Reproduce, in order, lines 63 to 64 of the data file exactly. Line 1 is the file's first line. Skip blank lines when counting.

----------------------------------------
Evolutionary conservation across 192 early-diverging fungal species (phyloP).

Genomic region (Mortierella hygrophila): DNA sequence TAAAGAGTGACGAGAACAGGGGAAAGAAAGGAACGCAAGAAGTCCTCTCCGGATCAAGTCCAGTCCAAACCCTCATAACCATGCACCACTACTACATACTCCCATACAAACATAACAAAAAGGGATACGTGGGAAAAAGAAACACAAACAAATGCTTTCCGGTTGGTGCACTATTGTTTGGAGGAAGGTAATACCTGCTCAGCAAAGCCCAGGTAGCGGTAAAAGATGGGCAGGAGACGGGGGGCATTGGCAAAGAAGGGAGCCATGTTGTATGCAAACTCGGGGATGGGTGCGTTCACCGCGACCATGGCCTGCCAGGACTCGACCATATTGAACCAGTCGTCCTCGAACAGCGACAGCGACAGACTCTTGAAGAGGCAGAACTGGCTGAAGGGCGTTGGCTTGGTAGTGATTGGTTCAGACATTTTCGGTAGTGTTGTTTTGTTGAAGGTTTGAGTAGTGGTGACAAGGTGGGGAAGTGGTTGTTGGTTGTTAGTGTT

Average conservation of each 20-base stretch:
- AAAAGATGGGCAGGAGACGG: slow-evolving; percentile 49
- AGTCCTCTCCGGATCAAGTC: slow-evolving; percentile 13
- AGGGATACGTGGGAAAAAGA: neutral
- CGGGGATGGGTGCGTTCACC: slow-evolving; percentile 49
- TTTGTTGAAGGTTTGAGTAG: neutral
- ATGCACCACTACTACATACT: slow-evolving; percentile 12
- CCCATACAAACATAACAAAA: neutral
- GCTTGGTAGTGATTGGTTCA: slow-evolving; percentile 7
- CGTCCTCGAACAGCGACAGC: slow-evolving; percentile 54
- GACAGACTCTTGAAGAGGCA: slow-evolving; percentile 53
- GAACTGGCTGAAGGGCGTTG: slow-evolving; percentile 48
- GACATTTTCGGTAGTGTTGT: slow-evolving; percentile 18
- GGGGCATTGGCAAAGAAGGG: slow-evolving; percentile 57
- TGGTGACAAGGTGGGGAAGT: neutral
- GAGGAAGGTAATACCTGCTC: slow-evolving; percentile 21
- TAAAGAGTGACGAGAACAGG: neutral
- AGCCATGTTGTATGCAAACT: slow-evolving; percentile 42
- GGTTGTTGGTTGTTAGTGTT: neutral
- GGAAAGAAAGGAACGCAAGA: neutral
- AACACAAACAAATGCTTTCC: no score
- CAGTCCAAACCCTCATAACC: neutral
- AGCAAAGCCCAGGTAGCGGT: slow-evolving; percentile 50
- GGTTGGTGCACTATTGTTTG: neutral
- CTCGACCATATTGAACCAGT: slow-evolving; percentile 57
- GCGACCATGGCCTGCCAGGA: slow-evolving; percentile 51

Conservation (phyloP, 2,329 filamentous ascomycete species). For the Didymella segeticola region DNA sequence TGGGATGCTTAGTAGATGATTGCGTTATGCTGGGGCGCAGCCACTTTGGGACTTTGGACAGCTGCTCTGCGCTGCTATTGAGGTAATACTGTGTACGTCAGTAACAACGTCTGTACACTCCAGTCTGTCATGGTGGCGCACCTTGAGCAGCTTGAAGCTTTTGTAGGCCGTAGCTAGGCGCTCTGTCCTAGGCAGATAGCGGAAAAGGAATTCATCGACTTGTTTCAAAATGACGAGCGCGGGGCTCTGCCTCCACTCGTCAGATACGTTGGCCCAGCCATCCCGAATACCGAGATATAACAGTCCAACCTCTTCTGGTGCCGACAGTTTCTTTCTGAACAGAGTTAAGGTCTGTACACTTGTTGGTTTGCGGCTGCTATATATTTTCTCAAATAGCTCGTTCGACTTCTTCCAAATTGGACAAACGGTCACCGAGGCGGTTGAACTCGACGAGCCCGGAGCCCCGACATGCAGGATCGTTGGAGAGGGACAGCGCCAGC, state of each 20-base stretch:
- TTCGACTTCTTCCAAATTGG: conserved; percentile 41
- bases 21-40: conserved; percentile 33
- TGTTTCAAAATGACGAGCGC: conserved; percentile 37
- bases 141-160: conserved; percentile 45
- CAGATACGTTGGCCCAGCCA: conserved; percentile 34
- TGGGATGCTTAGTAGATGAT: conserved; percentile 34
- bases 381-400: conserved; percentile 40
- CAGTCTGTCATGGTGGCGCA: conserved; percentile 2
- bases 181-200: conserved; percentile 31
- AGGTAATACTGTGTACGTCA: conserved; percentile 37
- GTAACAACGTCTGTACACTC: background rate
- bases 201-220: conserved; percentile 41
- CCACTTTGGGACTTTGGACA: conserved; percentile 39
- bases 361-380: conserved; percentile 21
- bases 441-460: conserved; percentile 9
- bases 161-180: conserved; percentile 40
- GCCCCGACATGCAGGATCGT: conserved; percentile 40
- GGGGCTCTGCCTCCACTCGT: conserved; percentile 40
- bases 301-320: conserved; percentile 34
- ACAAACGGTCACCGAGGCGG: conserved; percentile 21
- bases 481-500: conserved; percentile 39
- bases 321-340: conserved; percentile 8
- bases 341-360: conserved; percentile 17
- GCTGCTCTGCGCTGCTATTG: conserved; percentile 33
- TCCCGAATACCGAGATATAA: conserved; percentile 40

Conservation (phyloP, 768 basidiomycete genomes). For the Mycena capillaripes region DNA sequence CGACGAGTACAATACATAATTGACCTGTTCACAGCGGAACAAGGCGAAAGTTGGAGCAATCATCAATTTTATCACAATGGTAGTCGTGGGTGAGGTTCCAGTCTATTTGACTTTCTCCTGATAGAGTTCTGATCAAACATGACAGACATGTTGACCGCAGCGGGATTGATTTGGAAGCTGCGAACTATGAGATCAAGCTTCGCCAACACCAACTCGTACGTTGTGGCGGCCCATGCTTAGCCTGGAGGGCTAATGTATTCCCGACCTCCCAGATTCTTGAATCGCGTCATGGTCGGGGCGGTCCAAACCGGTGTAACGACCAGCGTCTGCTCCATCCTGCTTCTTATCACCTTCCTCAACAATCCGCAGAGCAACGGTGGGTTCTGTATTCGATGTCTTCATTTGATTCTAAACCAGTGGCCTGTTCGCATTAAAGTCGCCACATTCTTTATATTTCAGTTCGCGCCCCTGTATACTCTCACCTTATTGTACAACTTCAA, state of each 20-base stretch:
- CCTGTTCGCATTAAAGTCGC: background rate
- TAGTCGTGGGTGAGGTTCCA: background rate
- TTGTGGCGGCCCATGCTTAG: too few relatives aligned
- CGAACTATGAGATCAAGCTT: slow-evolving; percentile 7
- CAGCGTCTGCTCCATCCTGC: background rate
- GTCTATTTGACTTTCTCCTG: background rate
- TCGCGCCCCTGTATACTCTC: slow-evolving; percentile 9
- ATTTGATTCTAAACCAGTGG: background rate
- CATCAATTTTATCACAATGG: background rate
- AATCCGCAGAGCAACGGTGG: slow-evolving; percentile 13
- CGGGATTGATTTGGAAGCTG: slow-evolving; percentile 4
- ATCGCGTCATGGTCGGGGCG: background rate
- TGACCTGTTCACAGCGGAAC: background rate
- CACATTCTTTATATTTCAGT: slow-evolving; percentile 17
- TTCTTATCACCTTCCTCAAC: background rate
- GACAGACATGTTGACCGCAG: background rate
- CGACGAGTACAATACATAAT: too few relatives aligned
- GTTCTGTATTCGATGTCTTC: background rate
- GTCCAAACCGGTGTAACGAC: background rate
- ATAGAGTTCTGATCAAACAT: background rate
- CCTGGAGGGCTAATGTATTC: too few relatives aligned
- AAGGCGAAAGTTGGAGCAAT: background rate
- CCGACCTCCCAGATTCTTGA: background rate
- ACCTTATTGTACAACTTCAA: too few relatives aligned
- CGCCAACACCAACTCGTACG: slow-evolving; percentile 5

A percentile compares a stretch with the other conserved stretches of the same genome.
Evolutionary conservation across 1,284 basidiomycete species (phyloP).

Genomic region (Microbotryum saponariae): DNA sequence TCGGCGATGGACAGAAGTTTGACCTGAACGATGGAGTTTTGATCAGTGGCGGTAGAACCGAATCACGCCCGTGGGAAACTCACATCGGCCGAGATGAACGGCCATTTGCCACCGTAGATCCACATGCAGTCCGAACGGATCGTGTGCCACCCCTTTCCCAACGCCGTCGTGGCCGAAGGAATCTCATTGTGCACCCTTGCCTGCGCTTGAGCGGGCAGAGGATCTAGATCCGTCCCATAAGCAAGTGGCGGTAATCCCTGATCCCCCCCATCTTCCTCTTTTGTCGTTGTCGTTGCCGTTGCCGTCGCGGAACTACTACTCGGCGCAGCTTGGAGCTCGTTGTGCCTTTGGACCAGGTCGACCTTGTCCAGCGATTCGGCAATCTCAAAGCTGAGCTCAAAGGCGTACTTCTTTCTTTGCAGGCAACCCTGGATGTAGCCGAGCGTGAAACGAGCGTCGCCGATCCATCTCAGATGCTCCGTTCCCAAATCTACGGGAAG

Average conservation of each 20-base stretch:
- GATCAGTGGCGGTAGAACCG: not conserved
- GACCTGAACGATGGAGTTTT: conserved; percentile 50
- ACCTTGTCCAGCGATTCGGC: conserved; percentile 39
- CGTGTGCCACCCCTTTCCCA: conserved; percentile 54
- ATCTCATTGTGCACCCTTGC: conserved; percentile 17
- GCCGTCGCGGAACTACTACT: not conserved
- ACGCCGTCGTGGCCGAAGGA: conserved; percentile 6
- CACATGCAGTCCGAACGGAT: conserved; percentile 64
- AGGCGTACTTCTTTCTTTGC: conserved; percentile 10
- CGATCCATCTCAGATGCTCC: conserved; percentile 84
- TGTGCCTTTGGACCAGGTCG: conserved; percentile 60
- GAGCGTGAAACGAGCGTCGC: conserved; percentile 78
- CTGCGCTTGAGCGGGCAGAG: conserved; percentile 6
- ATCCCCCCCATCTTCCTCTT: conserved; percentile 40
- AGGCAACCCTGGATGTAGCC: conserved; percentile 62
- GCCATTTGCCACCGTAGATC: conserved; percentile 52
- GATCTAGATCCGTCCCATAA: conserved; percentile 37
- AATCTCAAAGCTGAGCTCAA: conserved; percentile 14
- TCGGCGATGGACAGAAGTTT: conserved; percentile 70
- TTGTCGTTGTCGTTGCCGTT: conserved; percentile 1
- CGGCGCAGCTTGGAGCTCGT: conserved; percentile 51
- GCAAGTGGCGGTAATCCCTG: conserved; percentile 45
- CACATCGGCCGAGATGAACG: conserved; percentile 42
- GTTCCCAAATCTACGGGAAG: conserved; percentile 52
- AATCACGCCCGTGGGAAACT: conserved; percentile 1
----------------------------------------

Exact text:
- ATTTGATTCTAAACCAGTGG: background rate
- CATCAATTTTATCACAATGG: background rate